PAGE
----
The US release date was set for Halloween (October 31) 2004,[citation needed] but when Marvel Enterprises released its second=quarter financial report, Man-Thing was included in the 2005 line-up with a release date "to be decided".[citation needed] The film was not included in the release schedule in Marvel's 2004 third-quarter financial report. In late 2004, Christopher Petzel of Fierce Entertainment, one of the other production companies involved, said he anticipated an early 2005 release by Lions Gate. It eventually was re-branded a SciFi Pictures' film for cable TV.

Special effects makeup was by the Make-Up Effects Group of Australia.[citation needed] The Man-Thing was built as a full-size creature suit, performed by Mark Stevens, a 7'1" (216 cm) Australian actor, ex-wrestler and stuntman.[citation needed]

Although no full-digital Man-Thing model was made due to budgetary constraints that they had, the suit was combined with digital moving branches and tendrils for certain sequences, also well as digital augmentation for the eyes.[citation needed] Although filming was originally intended to be done in New Orleans, the production relocated to Sydney, Australia, where production wrapped in 2003.[citation needed] It was the first production to use the new Kurnell studios, and enlisted regional actors for virtually every role.[citation needed]


Man-Thing was released April 30, 2005, as a "Sci-Fi Original" on the Sci Fi Channel.[4]

Home media[edit]

The film was released on DVD on June 14, 2005 in the United States.[5]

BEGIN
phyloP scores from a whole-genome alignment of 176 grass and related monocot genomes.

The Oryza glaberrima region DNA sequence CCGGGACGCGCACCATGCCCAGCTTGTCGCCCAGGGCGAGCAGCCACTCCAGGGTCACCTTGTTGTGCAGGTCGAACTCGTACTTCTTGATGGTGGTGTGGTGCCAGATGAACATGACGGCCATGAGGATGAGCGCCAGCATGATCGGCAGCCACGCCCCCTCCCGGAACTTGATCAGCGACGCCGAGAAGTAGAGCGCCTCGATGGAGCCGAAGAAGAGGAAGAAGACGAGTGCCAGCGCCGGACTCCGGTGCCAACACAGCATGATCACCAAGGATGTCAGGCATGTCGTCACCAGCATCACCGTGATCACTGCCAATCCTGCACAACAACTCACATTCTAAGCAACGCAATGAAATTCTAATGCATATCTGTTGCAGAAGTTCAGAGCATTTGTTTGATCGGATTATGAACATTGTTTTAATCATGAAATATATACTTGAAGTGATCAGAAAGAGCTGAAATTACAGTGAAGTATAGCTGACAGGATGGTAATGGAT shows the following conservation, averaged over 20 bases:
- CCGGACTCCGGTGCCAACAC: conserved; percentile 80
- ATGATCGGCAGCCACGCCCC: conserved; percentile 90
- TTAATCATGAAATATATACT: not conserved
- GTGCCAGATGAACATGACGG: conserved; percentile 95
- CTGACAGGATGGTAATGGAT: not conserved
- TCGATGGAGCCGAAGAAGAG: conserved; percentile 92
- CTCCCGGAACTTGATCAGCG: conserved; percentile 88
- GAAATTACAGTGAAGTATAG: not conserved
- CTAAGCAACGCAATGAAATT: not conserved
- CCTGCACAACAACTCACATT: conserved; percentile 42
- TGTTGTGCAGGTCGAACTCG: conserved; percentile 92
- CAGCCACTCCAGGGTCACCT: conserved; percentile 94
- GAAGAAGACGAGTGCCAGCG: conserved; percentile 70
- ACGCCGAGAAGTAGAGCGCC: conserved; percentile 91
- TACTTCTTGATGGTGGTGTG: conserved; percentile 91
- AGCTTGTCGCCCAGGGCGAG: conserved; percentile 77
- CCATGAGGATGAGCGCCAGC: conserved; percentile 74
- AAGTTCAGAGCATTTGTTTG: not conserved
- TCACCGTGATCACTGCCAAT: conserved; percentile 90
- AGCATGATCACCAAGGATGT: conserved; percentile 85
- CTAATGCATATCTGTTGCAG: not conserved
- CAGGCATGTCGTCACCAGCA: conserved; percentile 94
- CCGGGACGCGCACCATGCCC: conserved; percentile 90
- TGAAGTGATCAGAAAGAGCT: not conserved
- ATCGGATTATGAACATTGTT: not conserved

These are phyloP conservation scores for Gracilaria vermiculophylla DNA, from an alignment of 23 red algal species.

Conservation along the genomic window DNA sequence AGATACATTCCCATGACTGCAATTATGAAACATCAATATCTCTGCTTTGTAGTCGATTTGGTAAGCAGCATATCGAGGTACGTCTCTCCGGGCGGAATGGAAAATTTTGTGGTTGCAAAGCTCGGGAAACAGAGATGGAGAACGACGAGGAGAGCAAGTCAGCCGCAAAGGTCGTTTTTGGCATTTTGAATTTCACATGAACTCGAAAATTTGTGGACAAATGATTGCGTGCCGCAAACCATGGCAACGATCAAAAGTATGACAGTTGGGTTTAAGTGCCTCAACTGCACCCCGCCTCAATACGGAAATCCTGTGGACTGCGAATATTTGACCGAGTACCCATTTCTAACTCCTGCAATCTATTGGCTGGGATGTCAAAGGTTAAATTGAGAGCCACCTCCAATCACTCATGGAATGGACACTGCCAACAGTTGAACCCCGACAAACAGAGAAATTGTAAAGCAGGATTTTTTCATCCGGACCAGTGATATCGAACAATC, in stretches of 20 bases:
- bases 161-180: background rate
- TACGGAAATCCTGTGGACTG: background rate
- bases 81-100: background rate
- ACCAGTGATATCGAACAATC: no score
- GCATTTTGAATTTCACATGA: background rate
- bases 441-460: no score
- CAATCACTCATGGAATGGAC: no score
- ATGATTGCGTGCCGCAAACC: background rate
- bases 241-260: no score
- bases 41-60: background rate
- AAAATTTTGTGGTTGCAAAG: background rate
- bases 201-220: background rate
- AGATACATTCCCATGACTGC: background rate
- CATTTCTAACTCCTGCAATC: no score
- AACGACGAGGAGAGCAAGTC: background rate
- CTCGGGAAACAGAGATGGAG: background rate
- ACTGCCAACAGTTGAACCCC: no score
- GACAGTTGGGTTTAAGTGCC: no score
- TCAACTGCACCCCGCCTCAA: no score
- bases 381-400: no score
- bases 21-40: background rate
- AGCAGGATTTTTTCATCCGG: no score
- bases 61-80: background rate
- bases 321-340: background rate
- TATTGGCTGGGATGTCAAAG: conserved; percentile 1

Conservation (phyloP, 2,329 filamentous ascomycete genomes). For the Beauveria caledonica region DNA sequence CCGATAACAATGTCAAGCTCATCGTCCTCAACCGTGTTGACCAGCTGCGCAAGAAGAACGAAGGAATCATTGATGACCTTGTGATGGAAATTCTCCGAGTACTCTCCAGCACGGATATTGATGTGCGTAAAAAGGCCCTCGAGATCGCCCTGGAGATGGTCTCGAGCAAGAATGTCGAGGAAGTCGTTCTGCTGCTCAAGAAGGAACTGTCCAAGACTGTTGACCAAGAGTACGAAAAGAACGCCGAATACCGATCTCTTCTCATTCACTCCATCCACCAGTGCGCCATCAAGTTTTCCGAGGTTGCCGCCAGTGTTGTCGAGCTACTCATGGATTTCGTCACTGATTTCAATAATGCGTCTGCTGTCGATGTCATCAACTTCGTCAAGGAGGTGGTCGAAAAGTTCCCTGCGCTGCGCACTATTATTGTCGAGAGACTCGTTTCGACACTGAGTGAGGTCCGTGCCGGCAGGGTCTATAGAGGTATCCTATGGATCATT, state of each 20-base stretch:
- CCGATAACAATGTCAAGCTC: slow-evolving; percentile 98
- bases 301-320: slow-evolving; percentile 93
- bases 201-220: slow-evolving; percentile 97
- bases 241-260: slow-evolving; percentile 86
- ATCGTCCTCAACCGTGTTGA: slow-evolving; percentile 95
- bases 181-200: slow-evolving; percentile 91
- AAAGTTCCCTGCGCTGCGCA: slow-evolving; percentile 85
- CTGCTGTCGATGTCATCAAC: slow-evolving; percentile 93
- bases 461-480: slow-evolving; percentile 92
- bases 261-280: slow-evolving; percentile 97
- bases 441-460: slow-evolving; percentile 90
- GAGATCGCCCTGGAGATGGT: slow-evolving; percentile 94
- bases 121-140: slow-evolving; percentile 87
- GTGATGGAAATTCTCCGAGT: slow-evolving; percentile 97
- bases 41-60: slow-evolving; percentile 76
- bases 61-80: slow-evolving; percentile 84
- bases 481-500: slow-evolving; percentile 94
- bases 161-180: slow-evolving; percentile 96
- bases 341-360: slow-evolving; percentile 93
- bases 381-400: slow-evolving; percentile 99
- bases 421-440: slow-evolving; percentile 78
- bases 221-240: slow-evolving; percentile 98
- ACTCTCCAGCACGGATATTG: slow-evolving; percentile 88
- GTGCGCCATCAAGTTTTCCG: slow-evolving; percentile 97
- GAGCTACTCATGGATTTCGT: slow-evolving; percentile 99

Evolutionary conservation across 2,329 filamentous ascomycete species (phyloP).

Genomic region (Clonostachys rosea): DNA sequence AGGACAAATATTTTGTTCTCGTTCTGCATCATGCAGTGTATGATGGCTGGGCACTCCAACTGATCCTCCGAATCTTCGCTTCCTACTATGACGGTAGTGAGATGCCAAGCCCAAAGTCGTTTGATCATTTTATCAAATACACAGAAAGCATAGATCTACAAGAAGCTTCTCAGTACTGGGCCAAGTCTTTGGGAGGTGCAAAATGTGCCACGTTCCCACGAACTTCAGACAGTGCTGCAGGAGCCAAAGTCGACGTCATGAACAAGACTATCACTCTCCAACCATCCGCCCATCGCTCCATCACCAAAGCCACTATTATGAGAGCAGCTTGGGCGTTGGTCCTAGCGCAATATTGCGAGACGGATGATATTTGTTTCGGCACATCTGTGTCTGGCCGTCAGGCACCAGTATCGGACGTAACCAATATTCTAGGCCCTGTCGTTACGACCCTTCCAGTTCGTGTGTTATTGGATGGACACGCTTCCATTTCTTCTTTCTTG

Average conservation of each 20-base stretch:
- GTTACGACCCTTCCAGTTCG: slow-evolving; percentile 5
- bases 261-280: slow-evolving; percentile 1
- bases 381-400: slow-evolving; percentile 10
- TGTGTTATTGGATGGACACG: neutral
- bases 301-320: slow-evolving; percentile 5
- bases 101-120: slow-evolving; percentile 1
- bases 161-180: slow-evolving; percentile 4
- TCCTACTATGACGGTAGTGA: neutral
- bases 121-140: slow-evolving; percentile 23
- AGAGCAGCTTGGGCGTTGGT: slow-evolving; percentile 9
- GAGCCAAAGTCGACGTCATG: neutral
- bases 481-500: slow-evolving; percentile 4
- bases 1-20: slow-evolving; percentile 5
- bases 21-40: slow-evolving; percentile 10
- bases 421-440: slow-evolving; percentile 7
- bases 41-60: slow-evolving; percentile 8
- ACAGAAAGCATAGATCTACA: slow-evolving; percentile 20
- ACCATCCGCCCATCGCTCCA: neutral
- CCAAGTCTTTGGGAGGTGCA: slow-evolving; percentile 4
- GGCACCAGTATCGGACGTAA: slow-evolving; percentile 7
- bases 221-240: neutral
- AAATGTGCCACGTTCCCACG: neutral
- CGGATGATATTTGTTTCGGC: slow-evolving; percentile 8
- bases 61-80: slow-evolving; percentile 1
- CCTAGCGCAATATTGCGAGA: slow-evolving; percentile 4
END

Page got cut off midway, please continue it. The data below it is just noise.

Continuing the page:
In 2007, it was released as a two- disc DVD special edition in several European countries.[citation needed]


Box office[edit]

Spanish theatrical release poster.

The film's budget was estimated at $7.5 million. Man-Thing reported a substantial loss. While the film was released direct to television in North America, it played theatrically in three International markets where it accumulated only $1,123,136 in box office grosses.[6] This ultimately resulted in about $6,376,864 in total loss.

On April 28, 2005, Man-Thing opened in Russia and four breakaway republics. In its two-week run it grossed $143,615.[7][8]

The film opened on October 26, 2005, in United Arab Emirates in 12 theaters, where it grossed $34,760 in its opening weekend. In its three-week run, it grossed $92,519.[9]

Finally, the film opened in Spain on March 3, 2006. Playing in 156 theaters, the film grossed $550,984 in its opening weekend. In its two-week run it earned $887,002.[10][11]

Critical reception[edit]

Upon its release, Man-Thing received generally negative response and reviews from film critics. On the film-critics aggregator Rotten Tomatoes, it earned 17% positive reviews based on 50 reviews.[12]


  1. ^ "Man-Thing". Box Office Mojo. Retrieved 25 August 2015. 
  2. ^ "Man-Thing Probably Going Straight to Video". 
  3. ^ "Screening Schedule by Title > Machuca to Oyster Farmer". American Film Market. November 3–10, 2004. Archived from the original on February 8, 2005. 
  4. ^ Schroeder, Darren (2006). "Movie Things > Man-Thing". Archived from the original on January 21, 2015. Retrieved March 3, 2015. 
  5. ^ "June 2005 DVD releases". 2005. Retrieved June 5, 2015. 
  6. ^ "Man-Thing International Box Office Results". 
  7. ^ "Man-Thing > Russia-CIS". Archived from the original on March 3, 2015. Retrieved March 3, 2015. 
  8. ^ "Armenia, Belarus, Kazakhstan, Moldova, and Russia Box Office, May 6-8 [11 days in release]". Archived from the original on January 15, 2006. 
  9. ^ "Man-Thing > United Arab Emirates". Archived from the original on March 3, 2015. Retrieved March 3, 2015. 
  10. ^ "Man-Thing > Spain". Archived from the original on March 3, 2015. Retrieved March 3, 2015. 
  11. ^ "Spain Box Office, March 3–5, 2006". Archived from the original on June 12, 2007. Retrieved March 3, 2015. 
  12. ^ "Man-Thing". Rotten Tomatoes (Flixster). Retrieved January 24, 2015.